"But each in his own order: Christ the firstfruits; then they that are Christ's, at his coming" (I Corinthians 15:23).
Despair turned to excitement on that first day of the week so long ago when Jesus arose from the dead (John 20:1-31, etc.). In the midst of all the excitement, however, there was one theological conundrum that needed to be addressed.
The idea of resurrection was not foreign to the Jews; the Pharisees believed in the resurrection (Acts 23:8), and no doubt many other Jews did also. But "the resurrection" in which they believed was the resurrection on the last day. That is what Daniel 12:2 seemed to indicate. It certainly was the expectation of Martha when Lazarus died (cf. John 11:24).
But someone rising from the dead in the resurrection before the end? This was not something you would automatically take away from a reading of the Old Testament, nor was it something immediately obvious to Pharisees and others. Perhaps this was part of the challenge the disciples faced in not understanding Jesus' predictions of the event (Mark 9:30-32, etc.). How could it be that One could rise from the dead before everyone was raised from the dead?
The Holy Spirit, through Paul, would make this understandable. Jesus was the firstfruits of the resurrection!
The idea of the firstfruits comes from passages like Deuteronomy 18:4:
"The first-fruits of thy grain, of thy new wine, and of thine oil, and the first of the fleece of thy sheep, shalt thou give him."
The firstfruits were the first part of a harvest-- the first wheat or barley harvested, the first wine processed, the first of the fleece shorn, and so on and so forth. The Israelites were to devote the firstfruits to God (Exodus 23:19), and God gave them to the Levites for sustenance (Deuteronomy 18:4). After the firstfruits had been offered, the rest of the harvest belonged to the people for their own consumption and use.
The firstfruits image, therefore, helps us understand the relationship between Jesus' resurrection and the resurrection on the final day. Jesus is the firstfruits-- the first to rise from the dead, never to die again (I Corinthians 15:20). He had been given as an offering to God to atone for the people (II Corinthians 5:21; Hebrews 9:1-15). He paves the way for the resurrection to come, the resurrection of which we all take part (John 5:28-29; I Corinthians 15:12-57)!
There is something obvious about the firstfruits that is important for the resurrection. The firstfruits are not different in kind or type from the harvest that comes later. The firstfruits of wheat are wheat just as the "second fruits" or "third fruits" would be; the same goes for barley, wine, fleece, and the like. So it is with the resurrection: we should not believe that our resurrection will be something different from Christ's resurrection (I Corinthians 15:23). The difference involves time, not type or kind. As Jesus died in the flesh but remained alive in the spirit (II Peter 3:18), and was then raised bodily from the dead, the tomb being empty, and His flesh being transformed for immortality (Luke 24:1-49), so it goes with those who serve Him. All who have died, and those who will be dead before His coming, remain alive in the spirit, but will then be raised bodily and transformed for immortality (I Corinthians 15:35-57; Philippians 1:21-23; 1 Thessalonians 4:13-18)!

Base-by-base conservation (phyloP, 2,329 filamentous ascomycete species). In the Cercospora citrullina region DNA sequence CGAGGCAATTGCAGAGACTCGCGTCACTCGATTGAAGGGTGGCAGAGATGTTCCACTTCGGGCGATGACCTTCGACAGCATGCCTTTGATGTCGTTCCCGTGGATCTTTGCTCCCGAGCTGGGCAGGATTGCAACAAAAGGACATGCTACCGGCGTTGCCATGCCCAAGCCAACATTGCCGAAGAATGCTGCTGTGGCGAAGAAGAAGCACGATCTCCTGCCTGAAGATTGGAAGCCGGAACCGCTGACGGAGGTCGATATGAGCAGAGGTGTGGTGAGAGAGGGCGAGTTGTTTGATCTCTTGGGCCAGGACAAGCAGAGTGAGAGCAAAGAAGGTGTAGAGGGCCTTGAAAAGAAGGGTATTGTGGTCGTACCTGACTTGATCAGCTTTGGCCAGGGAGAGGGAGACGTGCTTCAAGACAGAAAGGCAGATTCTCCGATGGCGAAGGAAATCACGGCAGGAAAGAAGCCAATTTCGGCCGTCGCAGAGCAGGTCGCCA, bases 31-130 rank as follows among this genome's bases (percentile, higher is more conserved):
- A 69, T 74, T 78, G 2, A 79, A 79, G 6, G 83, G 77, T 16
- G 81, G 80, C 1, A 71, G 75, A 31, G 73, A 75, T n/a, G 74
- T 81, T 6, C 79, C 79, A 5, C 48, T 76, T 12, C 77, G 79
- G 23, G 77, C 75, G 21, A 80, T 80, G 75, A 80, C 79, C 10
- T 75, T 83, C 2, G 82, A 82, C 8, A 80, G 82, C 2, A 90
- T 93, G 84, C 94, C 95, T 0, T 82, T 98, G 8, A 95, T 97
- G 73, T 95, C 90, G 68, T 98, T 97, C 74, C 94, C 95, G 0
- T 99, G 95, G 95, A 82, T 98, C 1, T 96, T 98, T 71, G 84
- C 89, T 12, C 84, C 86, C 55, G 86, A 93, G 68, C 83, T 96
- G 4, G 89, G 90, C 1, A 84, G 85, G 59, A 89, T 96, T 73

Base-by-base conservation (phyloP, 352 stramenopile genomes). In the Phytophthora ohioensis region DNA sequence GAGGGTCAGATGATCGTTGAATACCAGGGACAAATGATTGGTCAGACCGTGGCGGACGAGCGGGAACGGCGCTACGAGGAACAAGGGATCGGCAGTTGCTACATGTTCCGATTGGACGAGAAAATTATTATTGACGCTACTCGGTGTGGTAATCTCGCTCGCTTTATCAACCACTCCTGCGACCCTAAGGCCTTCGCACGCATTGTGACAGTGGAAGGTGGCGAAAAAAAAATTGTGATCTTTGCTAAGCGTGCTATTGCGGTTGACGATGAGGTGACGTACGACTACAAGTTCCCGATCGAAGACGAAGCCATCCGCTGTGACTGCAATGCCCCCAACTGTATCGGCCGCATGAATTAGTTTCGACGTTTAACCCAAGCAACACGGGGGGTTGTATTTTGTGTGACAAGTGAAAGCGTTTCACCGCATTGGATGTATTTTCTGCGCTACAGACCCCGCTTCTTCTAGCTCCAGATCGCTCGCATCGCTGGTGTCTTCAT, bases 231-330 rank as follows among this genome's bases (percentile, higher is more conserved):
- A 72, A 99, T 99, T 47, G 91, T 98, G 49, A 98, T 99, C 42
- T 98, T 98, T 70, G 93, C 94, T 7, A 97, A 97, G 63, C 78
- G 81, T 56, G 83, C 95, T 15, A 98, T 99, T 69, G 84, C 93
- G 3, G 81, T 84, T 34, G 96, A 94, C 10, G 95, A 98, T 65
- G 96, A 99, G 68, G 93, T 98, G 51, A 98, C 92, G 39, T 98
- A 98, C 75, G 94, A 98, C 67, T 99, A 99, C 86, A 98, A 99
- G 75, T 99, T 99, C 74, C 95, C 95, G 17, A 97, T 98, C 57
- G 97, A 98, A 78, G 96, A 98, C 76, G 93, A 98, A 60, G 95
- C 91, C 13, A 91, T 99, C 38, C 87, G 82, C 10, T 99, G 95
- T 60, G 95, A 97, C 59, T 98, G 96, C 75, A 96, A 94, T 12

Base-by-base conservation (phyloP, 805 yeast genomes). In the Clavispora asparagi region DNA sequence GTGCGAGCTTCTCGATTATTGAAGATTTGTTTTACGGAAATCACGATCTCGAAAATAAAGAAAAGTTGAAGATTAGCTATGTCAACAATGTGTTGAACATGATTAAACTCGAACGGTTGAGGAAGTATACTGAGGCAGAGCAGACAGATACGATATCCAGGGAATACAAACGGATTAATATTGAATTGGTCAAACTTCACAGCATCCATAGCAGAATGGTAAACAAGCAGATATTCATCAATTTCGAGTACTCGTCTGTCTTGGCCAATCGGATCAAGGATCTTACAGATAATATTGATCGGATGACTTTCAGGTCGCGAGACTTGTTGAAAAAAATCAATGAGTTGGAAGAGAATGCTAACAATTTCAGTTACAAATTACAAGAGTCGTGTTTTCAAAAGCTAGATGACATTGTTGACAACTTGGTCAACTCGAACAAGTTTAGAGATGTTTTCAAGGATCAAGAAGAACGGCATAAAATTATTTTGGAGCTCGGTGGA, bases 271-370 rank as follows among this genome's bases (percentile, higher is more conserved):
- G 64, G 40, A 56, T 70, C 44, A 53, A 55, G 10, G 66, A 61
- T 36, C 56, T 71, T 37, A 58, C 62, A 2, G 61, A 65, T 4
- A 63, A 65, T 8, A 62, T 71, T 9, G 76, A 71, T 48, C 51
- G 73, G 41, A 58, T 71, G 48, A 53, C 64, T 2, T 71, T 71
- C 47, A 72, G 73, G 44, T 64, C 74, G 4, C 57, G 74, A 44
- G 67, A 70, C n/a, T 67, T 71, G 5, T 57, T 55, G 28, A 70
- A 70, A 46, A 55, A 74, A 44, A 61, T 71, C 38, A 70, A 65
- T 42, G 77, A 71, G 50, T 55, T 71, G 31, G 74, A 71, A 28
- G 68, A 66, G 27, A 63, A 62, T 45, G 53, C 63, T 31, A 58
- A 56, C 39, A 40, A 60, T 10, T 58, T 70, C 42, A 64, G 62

In reality, the resurrection is a challenging concept, for one of the few "guarantees" in the physical realm is that once one dies, one is always dead. We do not see people rising from the dead, never to die again.
Yet that is precisely the hope by which the Christian must live (cf. Romans 8:20-25). And we have confidence in that hope because of Jesus the firstfruits. We do not have to wonder whether God can or will raise the dead, for we know He raised Jesus from the dead. If He is able to raise Jesus from the dead, He is able to raise us from the dead also, and He has promised to do so (Romans 8:11)!
The last enemy, indeed, is death (I Corinthians 15:26). Through Jesus' life, death, resurrection, and lordship, believers now can have confidence in their spiritual regeneration in this life (Romans 6:1-23, 8:1-9). The believer is able to be a new creature in Christ (II Corinthians 5:17), yet we are all still cursed with physical death.
But death will be abolished. The day will dawn when we all will have the victory over not just sin but also death through Jesus Christ our Lord, and on that day the rest of the harvest will be brought in to the praise and glory of God in Christ (I Corinthians 15:53-57; II Peter 1:6-7). We can have complete confidence in this because Jesus gained the victory over sin on the cross and over death in the resurrection, and He is the firstfruits! Let us all serve God so that we may attain to the resurrection of life (cf. Philippians 3:11-13)!